Who's Afraid of Virginia Woolf?


Who’s Afraid of Virginia Woolf?

Comedy Theatre

Red Stitch

The Comedy Theatre
29 Jun – 14 Jul
More Info

As a musical theatre devotee, venturing into the world of plays was uncharted territory for me. Who’s Afraid of Virginia Woolf? became my baptism by fire, and what a baptism it was! Despite its three-hour runtime (including intermissions), the play left a lasting impression, even if I’m still grappling with how I feel about it.

Who's Afraid of Virginia Woolf?The story unfolds through a single night. We meet Martha and George, a long-married couple, returning home at 2 am. They invite a younger couple, Nick and Honey, for a nightcap, and what ensues is a whirlwind of conversation, from getting-to-know-you pleasantries to heated arguments, along with unexpected bursts of singing, dancing, and fantasy.

The audience becomes an uncomfortable participant in this unfolding drama. As the night descends into chaos, we, much like the younger couple, feel like the proverbial fifth wheel.

The brilliance of the play lies in the phenomenal performances. Kat Stewart and David Whiteley embody Martha and George with raw and believable chemistry. Their portrayal is a rollercoaster of love and loathing, with one moment filled with affection and the next dripping with disdain. Their familiarity with each other is palpable, allowing them to inflict pain or reignite passion with a single word or gesture. The acting is so seamless, you might believe they’re a real-life couple.

Emily Goddard and Harvey Zielinski as Honey and Nick provide a perfect counterpoint. Nick bravely stands up to George’s barbs, while Honey shines with a captivating interpretive dance in the second act.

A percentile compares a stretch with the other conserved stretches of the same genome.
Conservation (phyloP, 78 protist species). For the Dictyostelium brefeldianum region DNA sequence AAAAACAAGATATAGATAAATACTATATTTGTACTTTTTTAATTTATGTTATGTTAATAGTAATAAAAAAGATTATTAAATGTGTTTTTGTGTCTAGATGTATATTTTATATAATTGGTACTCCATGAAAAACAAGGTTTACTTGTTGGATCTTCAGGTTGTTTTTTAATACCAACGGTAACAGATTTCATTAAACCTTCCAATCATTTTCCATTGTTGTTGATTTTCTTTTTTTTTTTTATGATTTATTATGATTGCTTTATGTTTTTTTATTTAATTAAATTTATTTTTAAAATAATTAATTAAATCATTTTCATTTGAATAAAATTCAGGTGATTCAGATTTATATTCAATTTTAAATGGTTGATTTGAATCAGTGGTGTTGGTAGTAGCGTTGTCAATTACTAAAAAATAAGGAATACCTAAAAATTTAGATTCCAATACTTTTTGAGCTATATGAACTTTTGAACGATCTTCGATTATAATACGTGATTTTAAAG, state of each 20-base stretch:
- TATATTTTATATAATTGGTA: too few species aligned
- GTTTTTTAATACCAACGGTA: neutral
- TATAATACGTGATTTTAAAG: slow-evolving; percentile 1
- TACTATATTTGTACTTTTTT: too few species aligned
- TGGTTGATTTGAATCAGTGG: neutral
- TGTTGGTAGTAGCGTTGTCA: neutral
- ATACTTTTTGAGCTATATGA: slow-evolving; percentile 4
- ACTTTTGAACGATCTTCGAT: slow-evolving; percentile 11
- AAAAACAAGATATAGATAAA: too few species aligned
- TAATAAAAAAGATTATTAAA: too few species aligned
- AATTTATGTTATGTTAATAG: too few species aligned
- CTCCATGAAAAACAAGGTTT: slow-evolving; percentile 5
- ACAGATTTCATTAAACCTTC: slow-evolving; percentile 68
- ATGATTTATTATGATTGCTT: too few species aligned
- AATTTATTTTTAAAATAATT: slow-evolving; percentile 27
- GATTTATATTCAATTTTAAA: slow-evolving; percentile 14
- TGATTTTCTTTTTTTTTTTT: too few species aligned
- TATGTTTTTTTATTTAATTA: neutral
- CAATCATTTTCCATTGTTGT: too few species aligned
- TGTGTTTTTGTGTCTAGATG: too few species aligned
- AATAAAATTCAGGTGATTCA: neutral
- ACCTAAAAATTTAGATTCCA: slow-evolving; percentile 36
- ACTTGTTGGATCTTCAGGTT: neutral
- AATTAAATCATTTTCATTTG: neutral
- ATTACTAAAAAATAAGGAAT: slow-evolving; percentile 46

The play cleverly weaves in elements that resonate with the audience. There are glimpses of a Basil Fawlty-Sybil dynamic and moments of mundane conversation reminiscent of Seinfeld. The effective use of lighting and subtle music further enhances the mood.

So, after three hours, we are left with a lingering question: what was it all about? Perhaps that’s the mark of a truly impactful play. The director’s intention might be to leave the audience pondering and piecing together the clues, just like I am a day later.

Overall, Who’s Afraid of Virginia Woolf? proved to be a powerful and thought-provoking experience.

Tim Gyhs

Tim Gyhs

Although Tim is relatively new to attending musicals, he and his family (wife and two daughters, ages 8 and 6) have been exploring the world of musical theater with enthusiasm. As a teacher with 20 years of experience, Tim has also helped to write, direct, and produce four original primary school musicals.
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